The cost of 3ºC global rise in temperature

April 17, 2006 12:00 am | Updated March 22, 2012 04:38 pm IST

Alok Jha

GLOBAL TEMPERATURES will rise by an average of 3º C due to climate change and cause catastrophic damage around the world unless governments take urgent action, according to the U.K. Government's chief scientist.

In a stark warning issued on Friday, Sir David King said a rise of this magnitude would cause famine and drought and threaten millions of lives.

It would also cause a worldwide drop in cereal crops of between 20 and 400 million tonnes, put 400 million more people at risk of hunger, and put up to 3 billion people at risk of flooding and without access to fresh water supplies.

Few ecosystems could adapt to such a temperature change, equivalent to a level of carbon dioxide of 550 parts per million in the atmosphere, which would result in the destruction of half the world's nature reserves and a fifth of coastal wetlands

Many of Professor King's predictions come from a report published by the U.K.'s Hadley Centre, a world leader in climate change modelling, called Avoiding Dangerous Climate Change.

Tony Blair wants governments around the world to set a target of a rise of no more than 2º C equivalent to 450ppm of CO2 in the atmosphere in global temperatures. This had already been agreed as an upper limit by the European Union, but Prof. King said this agreement would be difficult, given the refusal of the United States to cut emissions and those of China and India rising as they develop.

Tony Juniper, director of Friends of the Earth, said despondency was not the answer. "George Bush won't be in office forever. When he's gone there will be a change of policy inside the United States. To what degree that change takes place is still an open question. We should be concentrating on working with those elements of U.S. society that see the danger and seeking to change the opinion within the U.S. to a point where that country can embrace a really ambitious programme of de-carbonisation," he said.

Prof. King said in an interview that the Government would not go into any future negotiations with its mind already made up. "Our position back in 2003 was that we must aim to get global agreement to keep levels below 550ppm.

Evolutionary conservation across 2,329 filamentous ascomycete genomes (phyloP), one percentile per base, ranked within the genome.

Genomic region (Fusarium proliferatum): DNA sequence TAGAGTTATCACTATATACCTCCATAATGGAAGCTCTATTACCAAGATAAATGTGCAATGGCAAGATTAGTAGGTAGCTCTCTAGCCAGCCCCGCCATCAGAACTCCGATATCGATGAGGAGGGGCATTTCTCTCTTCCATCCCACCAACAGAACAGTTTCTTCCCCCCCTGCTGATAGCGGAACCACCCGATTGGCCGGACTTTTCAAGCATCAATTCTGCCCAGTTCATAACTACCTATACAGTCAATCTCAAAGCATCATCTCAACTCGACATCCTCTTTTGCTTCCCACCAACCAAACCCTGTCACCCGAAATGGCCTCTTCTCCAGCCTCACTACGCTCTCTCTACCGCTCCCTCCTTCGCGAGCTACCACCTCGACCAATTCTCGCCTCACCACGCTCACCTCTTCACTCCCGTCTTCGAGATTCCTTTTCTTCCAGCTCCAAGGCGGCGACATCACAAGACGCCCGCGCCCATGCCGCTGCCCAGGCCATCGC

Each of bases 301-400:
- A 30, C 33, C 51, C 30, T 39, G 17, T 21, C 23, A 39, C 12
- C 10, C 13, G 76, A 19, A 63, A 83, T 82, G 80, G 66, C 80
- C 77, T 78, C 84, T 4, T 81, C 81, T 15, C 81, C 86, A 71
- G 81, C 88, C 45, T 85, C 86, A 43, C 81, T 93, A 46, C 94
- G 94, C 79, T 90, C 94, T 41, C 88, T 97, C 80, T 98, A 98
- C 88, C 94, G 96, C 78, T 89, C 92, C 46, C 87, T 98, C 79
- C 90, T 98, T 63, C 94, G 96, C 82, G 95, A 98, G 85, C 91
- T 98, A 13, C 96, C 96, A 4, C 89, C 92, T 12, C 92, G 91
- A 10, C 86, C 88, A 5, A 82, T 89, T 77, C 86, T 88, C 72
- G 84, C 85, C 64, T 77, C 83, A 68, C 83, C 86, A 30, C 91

"The science has moved on since then and we're now aware that even 550ppm poses the impacts of dangerous climate change. The government's position now is that we must get negotiations on an agreed upper limit of carbon dioxide in the atmosphere," he said.

"It must be below 550ppm but if we can get international agreement and there's public agreement around the world behind action required then that can be ratcheted down to, say, 500."

Mr. Juniper said that even such limits on CO2 emissions went against what the Government had previously indicated it would do. "It is surprising in so far as they've said that they want a science-based approach to this and other environmental issues," he said.

"Science says that 550ppm is far too high. We should be aiming for 450ppm and we should have the political strategies to deliver that rather than saying its inevitable we're going to go way above the thresholds that are likely to deliver devastating global warming."

Prof. King's latest comments are partly designed to raise the profile of the climate change debate among members of the public. Mr. Juniper added that messages from campaigners and scientists to the public needed to stress the opportunities as well as the negatives when discussing climate change. While it was important to face up to danger, it should be done with a sense of optimism. "We can be generating many millions of jobs out of this, we can be helping to end fuel poverty, we can bring electric power to people who have never had it before with renewable energy technologies."

He added that perhaps the British could put their own house in order first. "The thing that Dave King and Tony Blair could focus on to underline that message is to start some reductions at home. It's all very well talking about America and China but the reality is that CO2 emissions are going up in this country," said Mr. Juniper.

Guardian Newspapers Limited 2004

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